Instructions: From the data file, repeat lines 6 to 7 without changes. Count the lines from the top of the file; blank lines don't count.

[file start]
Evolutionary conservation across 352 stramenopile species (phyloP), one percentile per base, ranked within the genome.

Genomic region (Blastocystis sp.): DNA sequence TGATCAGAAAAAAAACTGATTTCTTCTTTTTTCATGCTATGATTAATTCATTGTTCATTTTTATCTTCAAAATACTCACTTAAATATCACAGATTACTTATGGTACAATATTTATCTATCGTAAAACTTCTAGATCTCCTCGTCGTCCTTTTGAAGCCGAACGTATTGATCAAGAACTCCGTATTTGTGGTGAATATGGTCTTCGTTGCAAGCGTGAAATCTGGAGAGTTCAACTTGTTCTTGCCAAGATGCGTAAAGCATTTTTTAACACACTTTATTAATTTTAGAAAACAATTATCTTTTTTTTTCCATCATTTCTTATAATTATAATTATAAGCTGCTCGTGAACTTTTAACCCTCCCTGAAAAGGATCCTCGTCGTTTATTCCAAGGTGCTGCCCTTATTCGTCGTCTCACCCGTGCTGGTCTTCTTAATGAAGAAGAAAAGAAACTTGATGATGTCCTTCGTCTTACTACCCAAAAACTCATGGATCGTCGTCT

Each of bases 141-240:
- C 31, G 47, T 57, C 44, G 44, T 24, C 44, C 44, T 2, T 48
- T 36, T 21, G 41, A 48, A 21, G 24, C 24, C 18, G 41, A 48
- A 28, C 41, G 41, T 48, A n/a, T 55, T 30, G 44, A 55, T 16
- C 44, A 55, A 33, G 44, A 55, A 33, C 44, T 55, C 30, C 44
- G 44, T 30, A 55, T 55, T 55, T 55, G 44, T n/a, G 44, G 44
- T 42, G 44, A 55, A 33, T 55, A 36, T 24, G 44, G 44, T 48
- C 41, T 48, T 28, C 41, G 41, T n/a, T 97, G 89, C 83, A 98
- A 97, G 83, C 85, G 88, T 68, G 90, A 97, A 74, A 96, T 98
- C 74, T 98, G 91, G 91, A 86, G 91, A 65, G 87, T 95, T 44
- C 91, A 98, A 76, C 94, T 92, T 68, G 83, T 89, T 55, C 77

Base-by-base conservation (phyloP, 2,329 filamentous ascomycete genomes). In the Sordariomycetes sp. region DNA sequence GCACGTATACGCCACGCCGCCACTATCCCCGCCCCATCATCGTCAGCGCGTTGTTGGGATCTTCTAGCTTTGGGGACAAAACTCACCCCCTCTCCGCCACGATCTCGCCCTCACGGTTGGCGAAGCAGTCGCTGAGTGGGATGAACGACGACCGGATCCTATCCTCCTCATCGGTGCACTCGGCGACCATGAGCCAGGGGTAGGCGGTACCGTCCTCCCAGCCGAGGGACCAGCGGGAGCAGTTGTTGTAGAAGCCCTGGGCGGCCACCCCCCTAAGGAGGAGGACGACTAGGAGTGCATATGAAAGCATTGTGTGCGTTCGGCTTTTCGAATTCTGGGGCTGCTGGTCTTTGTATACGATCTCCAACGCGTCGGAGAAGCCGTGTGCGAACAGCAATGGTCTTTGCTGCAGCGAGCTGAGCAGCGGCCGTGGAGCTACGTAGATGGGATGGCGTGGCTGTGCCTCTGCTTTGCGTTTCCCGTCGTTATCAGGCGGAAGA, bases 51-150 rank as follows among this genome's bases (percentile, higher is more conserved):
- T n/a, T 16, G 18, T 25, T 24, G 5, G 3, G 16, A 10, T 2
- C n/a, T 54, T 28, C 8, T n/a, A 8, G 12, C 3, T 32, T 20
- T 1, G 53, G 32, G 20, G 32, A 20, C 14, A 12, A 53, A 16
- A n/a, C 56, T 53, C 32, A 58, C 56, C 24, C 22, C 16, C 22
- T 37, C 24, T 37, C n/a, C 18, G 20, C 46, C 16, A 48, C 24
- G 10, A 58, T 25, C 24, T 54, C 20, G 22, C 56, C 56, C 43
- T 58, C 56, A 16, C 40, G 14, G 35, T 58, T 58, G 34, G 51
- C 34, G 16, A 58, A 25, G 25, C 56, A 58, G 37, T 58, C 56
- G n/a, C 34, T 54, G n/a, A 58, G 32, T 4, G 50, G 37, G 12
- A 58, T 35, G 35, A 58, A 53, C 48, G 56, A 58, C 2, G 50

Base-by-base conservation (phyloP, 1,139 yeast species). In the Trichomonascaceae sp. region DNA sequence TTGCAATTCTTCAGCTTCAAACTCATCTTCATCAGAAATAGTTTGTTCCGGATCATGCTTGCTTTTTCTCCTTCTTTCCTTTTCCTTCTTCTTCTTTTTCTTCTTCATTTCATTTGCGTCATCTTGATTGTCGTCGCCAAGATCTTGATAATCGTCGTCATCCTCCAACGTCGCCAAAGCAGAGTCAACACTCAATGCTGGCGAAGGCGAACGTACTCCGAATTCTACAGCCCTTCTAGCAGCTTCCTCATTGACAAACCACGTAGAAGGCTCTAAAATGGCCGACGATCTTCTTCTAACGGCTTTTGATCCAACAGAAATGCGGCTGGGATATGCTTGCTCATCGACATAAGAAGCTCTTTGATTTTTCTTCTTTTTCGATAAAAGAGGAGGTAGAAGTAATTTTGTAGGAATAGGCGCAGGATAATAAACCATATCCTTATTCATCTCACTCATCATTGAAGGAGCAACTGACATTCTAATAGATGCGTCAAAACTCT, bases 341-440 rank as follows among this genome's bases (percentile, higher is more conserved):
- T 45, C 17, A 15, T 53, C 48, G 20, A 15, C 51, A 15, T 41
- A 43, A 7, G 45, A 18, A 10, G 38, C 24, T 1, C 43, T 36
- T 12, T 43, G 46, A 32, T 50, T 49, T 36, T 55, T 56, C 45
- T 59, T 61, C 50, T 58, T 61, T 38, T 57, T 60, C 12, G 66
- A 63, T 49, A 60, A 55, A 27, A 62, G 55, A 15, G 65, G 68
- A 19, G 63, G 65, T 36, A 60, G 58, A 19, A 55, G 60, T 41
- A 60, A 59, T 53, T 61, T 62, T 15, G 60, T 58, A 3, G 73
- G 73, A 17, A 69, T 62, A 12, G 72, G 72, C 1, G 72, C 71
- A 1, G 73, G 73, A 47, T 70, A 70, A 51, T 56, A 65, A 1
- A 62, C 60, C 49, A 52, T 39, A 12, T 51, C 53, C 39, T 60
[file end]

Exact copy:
- A 28, C 41, G 41, T 48, A n/a, T 55, T 30, G 44, A 55, T 16
- C 44, A 55, A 33, G 44, A 55, A 33, C 44, T 55, C 30, C 44